What About Orange Juice?

If you were tempted to let Fido drink some orange juice, as a healthy refreshment – don’t! No matter the formulation, orange juice is incredibly high in sugar and citric acid and would not offer any health benefit to our canine companions.

Are Moldy Oranges Safe?

You should also not feed your pup oranges that are going moldy. Gone-off oranges have started to ferment, and the yeasts will be turning the sugar into alcohol. This can cause serious problems in many canines. Never feed moldy oranges to a dog.

Frequently Asked Questions

  • Can dogs digest oranges?

    Yes. Dogs can digest orange flesh without any trouble (although too much may make them vomit and diarrhea. However, they cannot digest orange peel, so any orange offered must be peeled and free from any pith or seeds.

  • Is citrus okay for dogs?

    Dogs can enjoy small amounts of some citrus fruit safely, including peeled and prepared oranges and tangerines. However, other citrus fruits can irritate a dog's guts as they can be very acidic. It’s best not to feed any citrus unless you’ve got good evidence that it’s safe for dogs.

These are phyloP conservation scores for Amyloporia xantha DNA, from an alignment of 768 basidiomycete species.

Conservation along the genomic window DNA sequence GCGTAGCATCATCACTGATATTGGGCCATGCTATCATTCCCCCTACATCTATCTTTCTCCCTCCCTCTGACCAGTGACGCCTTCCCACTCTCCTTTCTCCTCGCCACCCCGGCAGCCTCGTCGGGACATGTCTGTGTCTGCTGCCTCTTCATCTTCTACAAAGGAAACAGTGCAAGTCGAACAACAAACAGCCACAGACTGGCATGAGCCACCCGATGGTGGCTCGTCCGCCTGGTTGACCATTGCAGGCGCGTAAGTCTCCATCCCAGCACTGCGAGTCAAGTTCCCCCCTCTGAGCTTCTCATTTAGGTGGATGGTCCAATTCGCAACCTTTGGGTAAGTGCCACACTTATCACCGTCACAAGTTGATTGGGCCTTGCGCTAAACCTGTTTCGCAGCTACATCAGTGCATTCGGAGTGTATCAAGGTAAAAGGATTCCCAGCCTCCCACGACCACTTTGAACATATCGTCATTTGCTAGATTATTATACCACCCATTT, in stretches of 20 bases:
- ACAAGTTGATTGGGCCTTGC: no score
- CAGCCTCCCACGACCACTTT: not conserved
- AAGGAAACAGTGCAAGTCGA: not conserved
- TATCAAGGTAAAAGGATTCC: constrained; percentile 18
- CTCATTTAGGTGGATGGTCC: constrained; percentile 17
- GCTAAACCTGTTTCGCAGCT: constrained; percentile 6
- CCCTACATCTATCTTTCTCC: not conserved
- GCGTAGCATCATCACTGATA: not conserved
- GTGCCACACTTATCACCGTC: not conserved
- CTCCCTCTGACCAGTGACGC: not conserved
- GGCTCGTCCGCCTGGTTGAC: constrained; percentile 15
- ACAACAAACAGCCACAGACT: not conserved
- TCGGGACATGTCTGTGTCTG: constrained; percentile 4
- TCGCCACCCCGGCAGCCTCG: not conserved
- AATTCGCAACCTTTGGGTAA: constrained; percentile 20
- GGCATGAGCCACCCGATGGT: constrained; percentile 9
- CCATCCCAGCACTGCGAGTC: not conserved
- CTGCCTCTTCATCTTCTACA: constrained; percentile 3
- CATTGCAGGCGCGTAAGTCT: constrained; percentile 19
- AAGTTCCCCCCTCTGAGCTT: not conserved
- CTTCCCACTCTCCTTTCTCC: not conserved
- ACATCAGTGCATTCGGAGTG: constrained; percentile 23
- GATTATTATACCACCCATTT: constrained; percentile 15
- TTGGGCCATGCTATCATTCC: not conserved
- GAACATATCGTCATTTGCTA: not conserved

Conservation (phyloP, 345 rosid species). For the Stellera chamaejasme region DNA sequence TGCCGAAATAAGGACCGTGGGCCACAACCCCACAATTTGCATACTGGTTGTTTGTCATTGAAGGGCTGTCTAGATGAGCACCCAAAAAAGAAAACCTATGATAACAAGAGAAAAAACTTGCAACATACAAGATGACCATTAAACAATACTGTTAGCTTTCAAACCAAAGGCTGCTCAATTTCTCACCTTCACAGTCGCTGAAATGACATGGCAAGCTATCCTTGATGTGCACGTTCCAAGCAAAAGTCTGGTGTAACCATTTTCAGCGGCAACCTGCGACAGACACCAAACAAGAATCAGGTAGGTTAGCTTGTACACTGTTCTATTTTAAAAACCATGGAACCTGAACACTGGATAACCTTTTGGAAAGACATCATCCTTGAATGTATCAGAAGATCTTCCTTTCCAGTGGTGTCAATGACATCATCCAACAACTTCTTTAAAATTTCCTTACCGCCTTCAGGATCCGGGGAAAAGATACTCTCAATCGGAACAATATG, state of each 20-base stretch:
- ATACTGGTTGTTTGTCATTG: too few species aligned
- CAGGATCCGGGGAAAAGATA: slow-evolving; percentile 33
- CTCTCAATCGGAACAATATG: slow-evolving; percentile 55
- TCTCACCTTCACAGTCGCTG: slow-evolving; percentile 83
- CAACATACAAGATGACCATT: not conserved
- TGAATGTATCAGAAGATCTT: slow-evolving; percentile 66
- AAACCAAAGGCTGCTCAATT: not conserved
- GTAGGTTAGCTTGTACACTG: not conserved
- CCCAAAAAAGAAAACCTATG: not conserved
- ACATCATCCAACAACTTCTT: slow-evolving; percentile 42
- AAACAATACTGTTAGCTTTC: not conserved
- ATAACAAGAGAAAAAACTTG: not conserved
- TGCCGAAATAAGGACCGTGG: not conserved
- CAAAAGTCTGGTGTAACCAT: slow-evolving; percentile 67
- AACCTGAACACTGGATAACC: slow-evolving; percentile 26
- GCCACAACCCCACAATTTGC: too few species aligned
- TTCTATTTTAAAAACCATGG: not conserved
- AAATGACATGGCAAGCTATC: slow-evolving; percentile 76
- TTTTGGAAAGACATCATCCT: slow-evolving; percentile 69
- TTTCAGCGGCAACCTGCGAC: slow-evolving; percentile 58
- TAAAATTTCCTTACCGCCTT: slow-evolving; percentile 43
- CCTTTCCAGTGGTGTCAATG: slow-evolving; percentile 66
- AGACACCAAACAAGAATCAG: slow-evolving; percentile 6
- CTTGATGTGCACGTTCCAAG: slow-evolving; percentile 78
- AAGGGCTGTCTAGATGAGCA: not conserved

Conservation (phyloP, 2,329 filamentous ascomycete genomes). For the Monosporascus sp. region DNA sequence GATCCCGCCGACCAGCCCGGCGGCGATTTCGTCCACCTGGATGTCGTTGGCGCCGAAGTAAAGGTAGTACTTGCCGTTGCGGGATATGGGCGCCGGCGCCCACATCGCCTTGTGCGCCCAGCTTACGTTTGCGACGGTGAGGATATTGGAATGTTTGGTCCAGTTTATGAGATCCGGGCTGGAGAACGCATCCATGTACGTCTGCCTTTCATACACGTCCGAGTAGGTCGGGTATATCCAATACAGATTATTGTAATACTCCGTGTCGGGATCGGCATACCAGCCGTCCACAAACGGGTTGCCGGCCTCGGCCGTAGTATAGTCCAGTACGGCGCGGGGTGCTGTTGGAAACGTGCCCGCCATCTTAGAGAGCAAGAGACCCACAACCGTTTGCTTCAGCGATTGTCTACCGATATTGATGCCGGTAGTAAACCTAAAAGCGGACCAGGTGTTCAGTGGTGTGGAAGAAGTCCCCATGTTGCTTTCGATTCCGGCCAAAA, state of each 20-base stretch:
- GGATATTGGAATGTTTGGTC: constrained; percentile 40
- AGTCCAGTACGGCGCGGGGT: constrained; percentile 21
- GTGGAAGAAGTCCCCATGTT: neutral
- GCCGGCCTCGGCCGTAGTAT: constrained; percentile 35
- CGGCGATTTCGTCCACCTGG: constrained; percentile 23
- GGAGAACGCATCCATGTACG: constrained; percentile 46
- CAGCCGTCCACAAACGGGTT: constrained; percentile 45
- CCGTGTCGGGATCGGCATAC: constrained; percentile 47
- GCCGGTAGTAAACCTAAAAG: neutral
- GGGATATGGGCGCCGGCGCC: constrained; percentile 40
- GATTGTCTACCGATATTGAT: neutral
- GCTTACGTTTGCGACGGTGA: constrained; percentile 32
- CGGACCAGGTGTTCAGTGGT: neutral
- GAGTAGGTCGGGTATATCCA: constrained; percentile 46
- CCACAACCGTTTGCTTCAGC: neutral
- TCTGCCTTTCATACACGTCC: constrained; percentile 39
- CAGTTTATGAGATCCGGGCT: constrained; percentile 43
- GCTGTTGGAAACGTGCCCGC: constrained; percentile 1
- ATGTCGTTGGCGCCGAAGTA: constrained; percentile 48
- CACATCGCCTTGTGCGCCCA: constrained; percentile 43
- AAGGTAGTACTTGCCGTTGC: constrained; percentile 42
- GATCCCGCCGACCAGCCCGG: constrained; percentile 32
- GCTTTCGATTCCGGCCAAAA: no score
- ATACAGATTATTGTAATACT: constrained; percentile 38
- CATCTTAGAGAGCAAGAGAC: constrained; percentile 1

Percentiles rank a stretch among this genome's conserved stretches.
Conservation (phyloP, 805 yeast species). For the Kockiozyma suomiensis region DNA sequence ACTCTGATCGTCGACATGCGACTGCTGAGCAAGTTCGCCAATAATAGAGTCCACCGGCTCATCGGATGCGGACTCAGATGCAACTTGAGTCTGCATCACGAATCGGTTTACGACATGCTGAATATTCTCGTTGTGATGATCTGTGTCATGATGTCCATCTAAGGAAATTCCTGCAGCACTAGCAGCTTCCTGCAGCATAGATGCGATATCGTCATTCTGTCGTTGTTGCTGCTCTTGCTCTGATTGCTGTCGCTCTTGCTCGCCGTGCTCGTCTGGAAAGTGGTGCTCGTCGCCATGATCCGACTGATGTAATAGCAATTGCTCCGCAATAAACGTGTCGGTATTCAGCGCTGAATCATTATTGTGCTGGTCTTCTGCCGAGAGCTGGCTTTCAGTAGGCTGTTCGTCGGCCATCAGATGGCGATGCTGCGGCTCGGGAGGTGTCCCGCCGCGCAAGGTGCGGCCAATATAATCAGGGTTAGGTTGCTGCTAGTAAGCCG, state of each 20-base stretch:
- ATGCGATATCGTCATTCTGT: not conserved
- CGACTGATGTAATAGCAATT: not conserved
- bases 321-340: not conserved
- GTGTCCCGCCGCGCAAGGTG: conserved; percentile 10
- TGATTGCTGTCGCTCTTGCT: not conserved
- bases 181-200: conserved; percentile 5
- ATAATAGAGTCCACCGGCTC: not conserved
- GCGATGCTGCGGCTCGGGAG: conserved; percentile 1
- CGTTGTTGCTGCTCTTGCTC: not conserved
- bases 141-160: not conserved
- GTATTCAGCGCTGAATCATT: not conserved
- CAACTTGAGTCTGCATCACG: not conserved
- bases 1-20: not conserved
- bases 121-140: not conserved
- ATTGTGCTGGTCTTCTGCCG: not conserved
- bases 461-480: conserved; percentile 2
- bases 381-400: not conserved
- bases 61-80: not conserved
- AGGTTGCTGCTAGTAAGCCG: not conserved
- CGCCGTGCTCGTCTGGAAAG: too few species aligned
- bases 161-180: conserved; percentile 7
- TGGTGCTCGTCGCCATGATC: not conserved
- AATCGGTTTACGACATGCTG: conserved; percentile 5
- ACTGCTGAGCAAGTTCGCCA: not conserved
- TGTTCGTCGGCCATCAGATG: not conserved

• Will an orange hurt a dog?

    Orange flesh will not harm most canines unless they have a medical condition like diabetes, but it does contain a lot of sugar. The orange peel, pith, and seeds can contain toxins, and the peel itself can get lodged within the guts while passing through, so those parts must be avoided. If you think any of these parts of an orange were consumed, contact your veterinarian for advice.

  • What happens if my dog eats an orange?

    If your pup has eaten just the flesh of orange and just a small amount, it is unlikely that they will show any signs of being sick. They may even enjoy it. Larger amounts of orange flesh can cause vomiting and diarrhea whereas orange peel, pith, and seeds can cause toxicity or gut obstructions, so you must see your veterinarian if you suspect your pup might have eaten more than just the flesh.

  • Do dogs even enjoy oranges?

    Dogs are often not keen on citrus fruits, including oranges, presumably due to their somewhat bitter taste and their less than enticing smell.

Final Thoughts

You can feed Fido orange flesh if it is peeled, seeded, and has no pith. He may not enjoy it, though, and the high sugar content may outweigh any potential benefits to their health. This poses the question of whether you should offer any orange to your four-legged friend since there is no conclusive health benefit. There are also risks associated with the high sugar content.

The size and consistency of the orange peel mean it risks getting stuck in the gut, causing an obstruction. If you think your dog might have eaten orange peel, seeds or pith, speak to your veterinarian immediately, especially if he is showing signs of being unwell.